As of December 19, 2017, MyQL is now referred to as Rocket Mortgage.
As of June 25, 2018, we’ve made some changes to the way our mortgage approvals work. You can read more about our Power Buyer ProcessTM.
Getting a mortgage is more complicated than ordering a pizza. Instead of deciding which toppings you want, you’re thinking about items such as the earnest money deposit and an escrow account. It’s a complex process, but we’re here to help.
How much can you afford? Comparing your income with the rest of your expenses will tell you how much you can afford to spend on a monthly basis for a house.
If you don’t know where to start, try a mortgage calculator. If you’re making a purchase, these calculators ask how much you want to spend, how much you have for a down payment and give a credit estimate. In a refinance situation, a good calculator will ask questions of you. Do you want to shorten your loan term, lower your payment or take cash out based on your existing equity?
The calculator may not be perfect because it estimates, but you will get a good idea of what your potential mortgage payment would be, especially if you knew about how much to expect for taxes and insurance.
One important thing to remember when budgeting is to leave some money set aside for an emergency or rainy day fund. You want to make sure that if something unexpected comes up, you are covered.
Don’t Guess, Know
If you really want to know how much you can afford, the best recommendation is to get a preapproval letter. When you get preapproved, your lender will ask you some questions to determine your income and they’ll pull your credit report.
The credit report shows any outstanding debt payments you have and helps the lender determine your debt-to-income (DTI) ratio. Your DTI shows the percentage of your income that goes to debt payments like your car and credit card. This helps you determine how much you can afford to pay for a house.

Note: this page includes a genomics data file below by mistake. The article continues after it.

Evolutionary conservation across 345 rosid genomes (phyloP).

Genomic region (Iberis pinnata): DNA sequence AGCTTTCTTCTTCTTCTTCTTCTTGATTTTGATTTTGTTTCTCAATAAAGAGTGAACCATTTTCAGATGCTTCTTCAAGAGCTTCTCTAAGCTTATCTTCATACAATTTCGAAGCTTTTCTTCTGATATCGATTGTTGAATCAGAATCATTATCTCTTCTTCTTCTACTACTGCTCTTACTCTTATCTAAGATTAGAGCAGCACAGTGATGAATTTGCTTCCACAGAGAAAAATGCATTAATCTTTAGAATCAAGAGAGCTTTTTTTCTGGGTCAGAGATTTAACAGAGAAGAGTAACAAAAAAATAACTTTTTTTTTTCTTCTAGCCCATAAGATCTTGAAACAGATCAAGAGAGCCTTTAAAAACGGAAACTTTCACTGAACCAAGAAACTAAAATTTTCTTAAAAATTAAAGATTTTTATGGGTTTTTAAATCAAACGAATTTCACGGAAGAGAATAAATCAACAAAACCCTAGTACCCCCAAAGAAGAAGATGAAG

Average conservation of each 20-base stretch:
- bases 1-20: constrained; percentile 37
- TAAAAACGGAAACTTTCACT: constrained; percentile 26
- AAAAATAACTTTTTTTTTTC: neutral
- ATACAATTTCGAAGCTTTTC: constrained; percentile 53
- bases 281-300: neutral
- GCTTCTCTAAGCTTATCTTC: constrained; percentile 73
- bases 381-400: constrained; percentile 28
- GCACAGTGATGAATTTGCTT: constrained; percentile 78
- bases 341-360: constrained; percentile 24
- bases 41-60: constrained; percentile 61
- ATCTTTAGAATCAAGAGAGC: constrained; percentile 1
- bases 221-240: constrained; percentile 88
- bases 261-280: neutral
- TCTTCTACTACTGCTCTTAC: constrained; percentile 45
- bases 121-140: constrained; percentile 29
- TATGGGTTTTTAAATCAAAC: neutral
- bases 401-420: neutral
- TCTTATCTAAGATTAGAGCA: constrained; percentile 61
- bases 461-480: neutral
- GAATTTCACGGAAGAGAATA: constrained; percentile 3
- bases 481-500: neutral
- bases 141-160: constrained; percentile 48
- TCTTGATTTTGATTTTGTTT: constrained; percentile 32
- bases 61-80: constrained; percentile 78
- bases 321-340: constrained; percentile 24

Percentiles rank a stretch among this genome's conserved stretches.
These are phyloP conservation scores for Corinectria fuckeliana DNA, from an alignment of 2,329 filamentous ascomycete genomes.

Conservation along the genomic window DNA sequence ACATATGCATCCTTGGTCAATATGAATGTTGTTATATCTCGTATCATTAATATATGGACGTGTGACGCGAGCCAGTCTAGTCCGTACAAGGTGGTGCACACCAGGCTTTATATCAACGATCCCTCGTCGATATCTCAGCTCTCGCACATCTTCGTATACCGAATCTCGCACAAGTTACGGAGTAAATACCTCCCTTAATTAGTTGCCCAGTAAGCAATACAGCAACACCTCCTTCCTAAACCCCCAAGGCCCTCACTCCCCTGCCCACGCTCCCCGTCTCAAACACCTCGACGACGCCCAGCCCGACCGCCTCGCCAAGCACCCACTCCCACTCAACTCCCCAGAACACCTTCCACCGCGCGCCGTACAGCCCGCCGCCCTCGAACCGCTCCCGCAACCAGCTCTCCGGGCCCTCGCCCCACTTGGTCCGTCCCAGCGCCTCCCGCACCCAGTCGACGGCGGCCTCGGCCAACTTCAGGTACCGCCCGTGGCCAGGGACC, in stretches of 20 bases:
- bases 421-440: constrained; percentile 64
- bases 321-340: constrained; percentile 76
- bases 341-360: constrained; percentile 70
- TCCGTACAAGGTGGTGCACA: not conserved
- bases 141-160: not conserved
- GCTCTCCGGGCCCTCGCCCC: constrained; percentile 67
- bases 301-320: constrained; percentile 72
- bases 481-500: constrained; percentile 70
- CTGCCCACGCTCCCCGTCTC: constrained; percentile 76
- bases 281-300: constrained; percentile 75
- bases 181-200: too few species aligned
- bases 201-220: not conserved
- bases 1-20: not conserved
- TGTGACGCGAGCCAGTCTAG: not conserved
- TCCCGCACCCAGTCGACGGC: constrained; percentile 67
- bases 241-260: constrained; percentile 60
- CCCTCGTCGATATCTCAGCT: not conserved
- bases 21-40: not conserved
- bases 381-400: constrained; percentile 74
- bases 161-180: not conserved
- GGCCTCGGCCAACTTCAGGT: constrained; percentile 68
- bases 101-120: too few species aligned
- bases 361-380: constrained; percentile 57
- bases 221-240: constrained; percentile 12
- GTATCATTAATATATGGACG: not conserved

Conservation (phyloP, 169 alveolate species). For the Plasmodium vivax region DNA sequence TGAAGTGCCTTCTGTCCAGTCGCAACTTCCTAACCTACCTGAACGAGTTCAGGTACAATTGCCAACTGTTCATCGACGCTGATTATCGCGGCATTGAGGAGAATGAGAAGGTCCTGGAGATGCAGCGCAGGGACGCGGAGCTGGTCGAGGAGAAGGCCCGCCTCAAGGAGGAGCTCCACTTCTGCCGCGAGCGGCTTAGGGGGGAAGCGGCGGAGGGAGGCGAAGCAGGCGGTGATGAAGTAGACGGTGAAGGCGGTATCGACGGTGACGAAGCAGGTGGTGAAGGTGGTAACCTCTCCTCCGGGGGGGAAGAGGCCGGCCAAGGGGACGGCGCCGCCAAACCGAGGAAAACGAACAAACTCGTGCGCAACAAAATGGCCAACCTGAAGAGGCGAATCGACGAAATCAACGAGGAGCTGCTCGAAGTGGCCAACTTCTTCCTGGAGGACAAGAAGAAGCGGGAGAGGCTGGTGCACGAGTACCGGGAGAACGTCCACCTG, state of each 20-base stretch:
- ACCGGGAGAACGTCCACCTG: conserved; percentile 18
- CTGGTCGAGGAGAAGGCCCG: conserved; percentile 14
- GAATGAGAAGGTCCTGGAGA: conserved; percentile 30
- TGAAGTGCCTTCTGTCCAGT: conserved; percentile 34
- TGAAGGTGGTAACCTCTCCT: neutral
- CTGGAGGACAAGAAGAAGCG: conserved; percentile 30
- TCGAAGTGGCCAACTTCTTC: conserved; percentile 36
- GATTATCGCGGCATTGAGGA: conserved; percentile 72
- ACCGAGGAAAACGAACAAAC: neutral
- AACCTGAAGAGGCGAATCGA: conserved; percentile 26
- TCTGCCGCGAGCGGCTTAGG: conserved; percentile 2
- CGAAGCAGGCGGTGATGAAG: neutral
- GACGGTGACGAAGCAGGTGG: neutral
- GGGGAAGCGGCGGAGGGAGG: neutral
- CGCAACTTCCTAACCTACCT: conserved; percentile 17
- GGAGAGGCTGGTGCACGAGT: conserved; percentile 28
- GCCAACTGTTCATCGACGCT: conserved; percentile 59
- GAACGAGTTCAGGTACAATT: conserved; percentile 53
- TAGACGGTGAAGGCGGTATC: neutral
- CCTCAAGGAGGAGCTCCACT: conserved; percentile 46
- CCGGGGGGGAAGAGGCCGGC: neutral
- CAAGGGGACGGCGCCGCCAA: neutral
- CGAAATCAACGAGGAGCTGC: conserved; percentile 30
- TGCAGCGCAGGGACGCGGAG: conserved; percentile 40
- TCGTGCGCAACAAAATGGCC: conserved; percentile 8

Don’t Forget the Earnest Money Deposit
You likely know about the down payment. One thing people might think about less often is the earnest money deposit. This is given when the seller accepts your purchase agreement.
The earnest money deposit is a percentage of the sales price. It’s your show of good faith that you’re willing and able to purchase the house. It’s later applied to your down payment at closing.
You’ll Need Cash at Close
In addition to your down payment, there are several things you’ll have to pay for at closing that should be taken into account upfront. It’s pretty standard to have an origination fee, the fee charged by a lender for processing the application. You also have to pay for title insurance.
Odds are good that you’ll probably have to set up an escrow account to pay for taxes, insurance and homeowners’ association dues (if applicable). In order to get that started, you pay a certain amount upfront – usually a few months’ worth of your mortgage payments.